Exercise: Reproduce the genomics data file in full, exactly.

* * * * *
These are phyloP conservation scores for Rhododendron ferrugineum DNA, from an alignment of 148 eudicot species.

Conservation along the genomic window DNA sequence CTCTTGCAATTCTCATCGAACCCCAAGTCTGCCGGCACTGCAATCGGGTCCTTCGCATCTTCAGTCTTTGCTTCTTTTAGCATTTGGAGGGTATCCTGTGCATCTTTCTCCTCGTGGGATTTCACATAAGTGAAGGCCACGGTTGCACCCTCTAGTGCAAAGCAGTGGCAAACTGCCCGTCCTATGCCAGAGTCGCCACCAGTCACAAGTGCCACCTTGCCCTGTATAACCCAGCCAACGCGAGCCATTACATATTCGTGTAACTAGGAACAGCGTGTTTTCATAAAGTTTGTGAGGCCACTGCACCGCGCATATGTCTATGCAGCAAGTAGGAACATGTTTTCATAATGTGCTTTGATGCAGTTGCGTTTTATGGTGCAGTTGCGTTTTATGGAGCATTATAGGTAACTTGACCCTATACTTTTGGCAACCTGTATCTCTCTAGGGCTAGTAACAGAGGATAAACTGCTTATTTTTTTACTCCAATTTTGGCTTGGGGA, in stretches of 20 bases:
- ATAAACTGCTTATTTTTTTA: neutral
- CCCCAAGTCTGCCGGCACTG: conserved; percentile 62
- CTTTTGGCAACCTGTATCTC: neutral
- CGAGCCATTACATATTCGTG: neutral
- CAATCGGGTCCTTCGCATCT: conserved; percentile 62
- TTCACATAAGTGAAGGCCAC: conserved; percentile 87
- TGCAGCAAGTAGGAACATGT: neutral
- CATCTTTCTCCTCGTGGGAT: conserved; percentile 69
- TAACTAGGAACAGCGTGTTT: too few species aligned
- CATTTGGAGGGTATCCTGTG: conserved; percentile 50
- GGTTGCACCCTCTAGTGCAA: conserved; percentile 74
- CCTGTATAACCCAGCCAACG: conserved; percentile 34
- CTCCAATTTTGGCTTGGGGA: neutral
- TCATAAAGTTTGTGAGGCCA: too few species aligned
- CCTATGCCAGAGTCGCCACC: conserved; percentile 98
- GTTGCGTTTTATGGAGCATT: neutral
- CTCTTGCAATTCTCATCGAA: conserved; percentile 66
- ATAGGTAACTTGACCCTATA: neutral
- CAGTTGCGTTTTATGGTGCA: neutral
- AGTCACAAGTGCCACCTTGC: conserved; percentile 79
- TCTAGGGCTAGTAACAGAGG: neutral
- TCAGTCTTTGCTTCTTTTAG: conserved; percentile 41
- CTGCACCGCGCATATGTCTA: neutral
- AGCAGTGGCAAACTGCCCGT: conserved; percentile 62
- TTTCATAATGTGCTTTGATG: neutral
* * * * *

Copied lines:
These are phyloP conservation scores for Rhododendron ferrugineum DNA, from an alignment of 148 eudicot species.

Conservation along the genomic window DNA sequence CTCTTGCAATTCTCATCGAACCCCAAGTCTGCCGGCACTGCAATCGGGTCCTTCGCATCTTCAGTCTTTGCTTCTTTTAGCATTTGGAGGGTATCCTGTGCATCTTTCTCCTCGTGGGATTTCACATAAGTGAAGGCCACGGTTGCACCCTCTAGTGCAAAGCAGTGGCAAACTGCCCGTCCTATGCCAGAGTCGCCACCAGTCACAAGTGCCACCTTGCCCTGTATAACCCAGCCAACGCGAGCCATTACATATTCGTGTAACTAGGAACAGCGTGTTTTCATAAAGTTTGTGAGGCCACTGCACCGCGCATATGTCTATGCAGCAAGTAGGAACATGTTTTCATAATGTGCTTTGATGCAGTTGCGTTTTATGGTGCAGTTGCGTTTTATGGAGCATTATAGGTAACTTGACCCTATACTTTTGGCAACCTGTATCTCTCTAGGGCTAGTAACAGAGGATAAACTGCTTATTTTTTTACTCCAATTTTGGCTTGGGGA, in stretches of 20 bases:
- ATAAACTGCTTATTTTTTTA: neutral
- CCCCAAGTCTGCCGGCACTG: conserved; percentile 62
- CTTTTGGCAACCTGTATCTC: neutral
- CGAGCCATTACATATTCGTG: neutral
- CAATCGGGTCCTTCGCATCT: conserved; percentile 62
- TTCACATAAGTGAAGGCCAC: conserved; percentile 87
- TGCAGCAAGTAGGAACATGT: neutral
- CATCTTTCTCCTCGTGGGAT: conserved; percentile 69
- TAACTAGGAACAGCGTGTTT: too few species aligned
- CATTTGGAGGGTATCCTGTG: conserved; percentile 50
- GGTTGCACCCTCTAGTGCAA: conserved; percentile 74
- CCTGTATAACCCAGCCAACG: conserved; percentile 34
- CTCCAATTTTGGCTTGGGGA: neutral
- TCATAAAGTTTGTGAGGCCA: too few species aligned
- CCTATGCCAGAGTCGCCACC: conserved; percentile 98
- GTTGCGTTTTATGGAGCATT: neutral
- CTCTTGCAATTCTCATCGAA: conserved; percentile 66
- ATAGGTAACTTGACCCTATA: neutral
- CAGTTGCGTTTTATGGTGCA: neutral
- AGTCACAAGTGCCACCTTGC: conserved; percentile 79
- TCTAGGGCTAGTAACAGAGG: neutral
- TCAGTCTTTGCTTCTTTTAG: conserved; percentile 41
- CTGCACCGCGCATATGTCTA: neutral
- AGCAGTGGCAAACTGCCCGT: conserved; percentile 62
- TTTCATAATGTGCTTTGATG: neutral